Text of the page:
Posted by: blogone | January 27, 2006

San Diego Diary 2006 – Week 2 Review

San Diego CA, 27th January 2006.

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Happy Birthday Mozart.

The British Library have a really excellent resource called "Turning the Pages" and you can turn the pages of Mozart's Musical Diary. Well worth a look.

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Still no camera. I didn't get to see Paul when he was in Vegas. I must arrange to have my camera sent over to me. I only got the durn thing less than a year ago so I can't justify the purchase of anohter one…can I?

Last Sunday Andrea and I went to the Hillcrest Farmers Market. Fresh produce, Moroccan knickknacks, breads, fish etc. It runs from 9am – 1pm in the car park of the DMV, with live music, stalls selling fruit juice and breakfast / brunch its a really nice way to spend a Sunday morning.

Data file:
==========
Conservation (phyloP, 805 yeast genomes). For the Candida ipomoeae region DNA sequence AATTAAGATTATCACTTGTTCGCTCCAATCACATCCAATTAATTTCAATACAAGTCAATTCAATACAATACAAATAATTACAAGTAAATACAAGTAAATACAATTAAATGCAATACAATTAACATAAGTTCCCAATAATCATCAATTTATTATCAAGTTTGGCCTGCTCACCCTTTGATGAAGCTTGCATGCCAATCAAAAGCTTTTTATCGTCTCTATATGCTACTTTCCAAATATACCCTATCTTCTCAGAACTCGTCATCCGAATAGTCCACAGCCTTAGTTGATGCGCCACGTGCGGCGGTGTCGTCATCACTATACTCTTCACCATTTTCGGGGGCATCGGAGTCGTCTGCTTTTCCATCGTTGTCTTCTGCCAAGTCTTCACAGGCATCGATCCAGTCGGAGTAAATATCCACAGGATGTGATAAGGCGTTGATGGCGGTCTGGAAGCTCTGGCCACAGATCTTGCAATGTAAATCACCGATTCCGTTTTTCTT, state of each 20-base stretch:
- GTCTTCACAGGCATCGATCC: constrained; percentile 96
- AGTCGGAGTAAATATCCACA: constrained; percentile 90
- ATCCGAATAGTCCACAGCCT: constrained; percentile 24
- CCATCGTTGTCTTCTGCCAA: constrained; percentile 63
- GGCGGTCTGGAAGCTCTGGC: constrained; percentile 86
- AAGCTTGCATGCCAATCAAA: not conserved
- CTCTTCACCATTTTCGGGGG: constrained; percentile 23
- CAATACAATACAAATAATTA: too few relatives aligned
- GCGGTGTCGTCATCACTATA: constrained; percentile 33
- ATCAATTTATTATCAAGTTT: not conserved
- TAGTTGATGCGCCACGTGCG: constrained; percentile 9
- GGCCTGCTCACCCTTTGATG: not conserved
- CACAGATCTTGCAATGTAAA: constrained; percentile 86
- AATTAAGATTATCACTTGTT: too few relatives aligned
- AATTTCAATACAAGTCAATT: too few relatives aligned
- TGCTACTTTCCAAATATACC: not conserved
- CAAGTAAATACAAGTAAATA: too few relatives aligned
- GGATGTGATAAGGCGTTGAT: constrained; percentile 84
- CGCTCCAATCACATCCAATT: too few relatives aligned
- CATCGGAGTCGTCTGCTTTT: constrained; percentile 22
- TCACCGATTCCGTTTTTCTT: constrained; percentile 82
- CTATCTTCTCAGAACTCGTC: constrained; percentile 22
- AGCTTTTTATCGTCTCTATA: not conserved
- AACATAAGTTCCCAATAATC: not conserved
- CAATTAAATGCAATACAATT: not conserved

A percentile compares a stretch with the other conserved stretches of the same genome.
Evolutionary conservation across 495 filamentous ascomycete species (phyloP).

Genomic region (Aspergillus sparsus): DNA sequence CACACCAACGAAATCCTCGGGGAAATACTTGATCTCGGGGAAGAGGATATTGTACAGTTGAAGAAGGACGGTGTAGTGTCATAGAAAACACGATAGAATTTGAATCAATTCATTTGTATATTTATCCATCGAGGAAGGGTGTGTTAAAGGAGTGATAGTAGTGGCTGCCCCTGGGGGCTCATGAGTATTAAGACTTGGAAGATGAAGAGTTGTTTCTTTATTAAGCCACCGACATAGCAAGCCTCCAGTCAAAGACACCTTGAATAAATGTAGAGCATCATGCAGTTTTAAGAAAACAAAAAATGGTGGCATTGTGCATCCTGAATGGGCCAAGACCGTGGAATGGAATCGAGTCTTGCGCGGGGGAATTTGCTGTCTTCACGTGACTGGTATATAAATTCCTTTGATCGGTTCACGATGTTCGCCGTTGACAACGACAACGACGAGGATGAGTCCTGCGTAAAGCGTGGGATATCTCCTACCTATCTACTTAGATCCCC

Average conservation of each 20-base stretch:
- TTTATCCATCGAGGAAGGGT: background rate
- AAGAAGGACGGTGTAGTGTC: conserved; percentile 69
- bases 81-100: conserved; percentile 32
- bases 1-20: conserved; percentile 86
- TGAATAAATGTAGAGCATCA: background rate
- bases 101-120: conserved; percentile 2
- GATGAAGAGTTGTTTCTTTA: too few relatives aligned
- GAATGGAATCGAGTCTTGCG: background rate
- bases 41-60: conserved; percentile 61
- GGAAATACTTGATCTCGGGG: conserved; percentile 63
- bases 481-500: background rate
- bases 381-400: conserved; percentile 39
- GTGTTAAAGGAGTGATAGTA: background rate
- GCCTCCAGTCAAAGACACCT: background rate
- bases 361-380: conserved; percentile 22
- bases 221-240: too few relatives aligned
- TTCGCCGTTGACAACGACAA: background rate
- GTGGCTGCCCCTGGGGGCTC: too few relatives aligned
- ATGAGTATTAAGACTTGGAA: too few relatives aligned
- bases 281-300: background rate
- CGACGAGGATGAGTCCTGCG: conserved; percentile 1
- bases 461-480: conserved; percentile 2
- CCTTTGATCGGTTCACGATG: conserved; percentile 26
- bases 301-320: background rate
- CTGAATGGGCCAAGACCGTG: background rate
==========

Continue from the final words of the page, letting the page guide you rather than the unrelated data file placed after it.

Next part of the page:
On Tuesday Andrea introduced me to a fantastic eating experience called the SoupPlantation. This is a casual eatery with a good menu of wholesome, fresh food. Its a giant buffet salad bar basically with ice cream , soda and breads as the add on. You take a plate and build your salad, then you can go back and have Soup, bread, ice cream etc. Thoughts of Alan Partridge and the TravelLodge 12 inch plate scam came to mind. I was discussing the merits of opening a SoupPlantaiton in Dublin and the possibility of its success. I also had the same thought about iHop – looking back I agree with eveyone who said iHop wouldn't work. I think the chances of success with a heal thy option format like SP would have a much better chance of success. Comments anyone? mcdonald.alan@gmail.com